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21 March 2023

Fifty years after Picasso’s death, we still struggle with the figure of the monstrous genius

The Musée Picasso Paris’s collaboration with Paul Smith attempts to reframe the great artist. Plus: another backlash for the BBC.

By Andrew Marr

It’s 50 years since Picasso died. All my life he has been the image of the art genius, the hot-eyed magician of shape and form, the mysterious master. And in his treatment of a series of women, he was also a monster. What do we do with this?

He was Midas, as potent in the outside world as Rubens or Michelangelo had been. In John Berger’s groundbreaking 1965 book The Success and Failure of Pablo Picasso, he mocked the desire of the rich to own Picasso paintings of the poor and noted how the artist had a power that was almost magical: “Just after the Second World War Picasso bought a house in the south of France and paid for it with one still-life. Picasso has now in fact transcended the need for money. Whatever he wishes to own, he can acquire by drawing it.”

[See also: At MoMa, I saw an artwork that moved me – made by a machine]

And then there are the sad and occasionally tragic stories of his so-called muses: Olga Khokhlova, Marie-Thérèse Walter, Dora Maar, Françoise Gilot, Fernande Olivier, and more. As galleries around the world prepare for anniversary exhibitions, they are struggling to resolve their stories alongside his. Lesser artists would today be “cancelled” for the sort of swaggeringly macho sexism Picasso displayed. But he is too big to cancel, still too vast an industry for the art world to give up.

Curators at the heart of the global Picasso machine, the Paris Picasso museum, are, under the tutelage of the designer Paul Smith, trying to help people think about him anew. Bringing in black female artists allows the museum not just to assess Picasso’s allegedly brutal treatment of wives and lovers but also to look at his use of African art – something that at the time seemed radical, but now gets criticised for appropriation.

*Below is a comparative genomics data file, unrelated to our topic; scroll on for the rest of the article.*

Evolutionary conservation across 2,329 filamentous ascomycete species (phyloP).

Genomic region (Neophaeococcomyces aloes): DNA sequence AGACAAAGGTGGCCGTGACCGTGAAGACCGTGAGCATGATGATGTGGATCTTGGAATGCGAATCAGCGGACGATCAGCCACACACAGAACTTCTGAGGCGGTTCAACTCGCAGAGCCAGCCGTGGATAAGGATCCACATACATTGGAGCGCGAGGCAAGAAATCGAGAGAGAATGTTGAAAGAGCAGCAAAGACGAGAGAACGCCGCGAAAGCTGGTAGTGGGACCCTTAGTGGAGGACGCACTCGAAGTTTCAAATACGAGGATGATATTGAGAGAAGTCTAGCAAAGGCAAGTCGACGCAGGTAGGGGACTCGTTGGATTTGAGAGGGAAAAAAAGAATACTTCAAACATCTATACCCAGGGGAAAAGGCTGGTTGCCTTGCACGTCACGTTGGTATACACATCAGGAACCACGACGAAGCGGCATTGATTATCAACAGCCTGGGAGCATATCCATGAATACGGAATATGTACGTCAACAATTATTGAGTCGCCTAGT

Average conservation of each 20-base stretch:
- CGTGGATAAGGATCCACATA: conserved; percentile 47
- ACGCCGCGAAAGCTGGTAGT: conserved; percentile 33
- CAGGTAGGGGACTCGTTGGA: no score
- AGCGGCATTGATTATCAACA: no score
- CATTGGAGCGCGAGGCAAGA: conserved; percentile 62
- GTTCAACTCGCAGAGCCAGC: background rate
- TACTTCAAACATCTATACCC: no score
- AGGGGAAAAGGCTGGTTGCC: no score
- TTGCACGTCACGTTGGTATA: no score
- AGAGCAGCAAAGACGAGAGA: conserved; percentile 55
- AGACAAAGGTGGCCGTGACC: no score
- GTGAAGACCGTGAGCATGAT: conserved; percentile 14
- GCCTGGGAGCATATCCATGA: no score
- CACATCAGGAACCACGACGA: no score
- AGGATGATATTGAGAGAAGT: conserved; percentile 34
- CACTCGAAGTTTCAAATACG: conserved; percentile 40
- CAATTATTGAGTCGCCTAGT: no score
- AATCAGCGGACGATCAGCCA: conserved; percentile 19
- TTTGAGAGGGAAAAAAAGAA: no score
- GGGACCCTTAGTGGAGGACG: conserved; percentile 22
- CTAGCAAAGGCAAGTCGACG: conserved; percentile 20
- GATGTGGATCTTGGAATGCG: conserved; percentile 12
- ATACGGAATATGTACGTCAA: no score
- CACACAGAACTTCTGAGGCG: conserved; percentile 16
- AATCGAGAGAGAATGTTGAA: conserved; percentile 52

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In general, I’m not a fan of wrenching dead artists out of their time and place and frogmarching them in front of a tribunal of 21st-century liberalism. But Picasso’s treatment of the female form can display an extreme anger that any modern viewer will find disturbing. So, again: how do we think about this?

In praise of gentle giants

Right on cue, there is a book coming later this spring by the American feminist writer Claire Dederer. Monsters: A Fan’s Dilemma digs deep into the Picasso problem as well as dealing with her enjoyment of artists such as Roman Polanski and Woody Allen. It’s a properly honest and passionate book that will help set this debate alive.

My only real problem is the underlying assumption that great cultural geniuses are likely to be monsters. I think we know enough to understand that very many men, surrounded by circles of flattery, have a tendency to turn bad. But Matisse managed not to be a monster. So did Monet. The ultimate tortured musical genius, Beethoven, seems to have behaved impeccably towards women. Perhaps the best answer to the fan’s dilemma is to simply choose gentler geniuses.

[See also: The magic of a Self Esteem concert]

Found in translation

The International Booker Prize longlist has just been announced, and for many of us this is a mildly humiliating moment. As fiction publishing becomes genuinely global, British readers struggle with the sheer mass of great writing now available. The longlist contains works originally written in Bulgarian, Catalan and Tamil, as well as three authors appearing in English for the first time and an 89-year-old who finds it hard to speak or see.

But we should push author biography aside. A good winner will be a writer whose book is picked up avidly everywhere. For my mind, the great Ukrainian satirist Andrey Kurkov, whose novel Jimi Hendrix Live in Lviv makes the longlist, is such a writer. And not because he is Ukrainian. Indeed, he writes in Russian.

Alive with the sound of musicals

In London, this spring is proving a belter for lovers of the intelligent musical. Nick Hytner’s traditional, immaculately done version of Guys & Dolls at the Bridge is getting reviews that are little short of ecstatic. The stripped-down, modernised, version of Oklahoma! is giving the show new life in the West End, while Beverley Knight in Sylvia – a soul take on the story of the stroppiest of the Pankhursts – is almost impossible to get tickets for at the Old Vic. I think the great Joan Littlewood would have been pleased.

Yet another BBC controversy

But she would have been upset, I’m sure, by the BBC’s decision to close down BBC Singers, Britain’s only full-time professional chamber choir, which is almost a century old. The timing, as with everything else about this decision, has been terrible: the BBC Proms may now face a boycott by singers and musicians. And then there is the question of the coronation: among those most upset is the Master of the King’s Music, Judith Weir. I suppose at least she hasn’t tweeted about it. Yet…

[See also: The idiot rich are taking over our cities – and our culture]

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This article appears in the 22 Mar 2023 issue of the New Statesman, Banks on the brink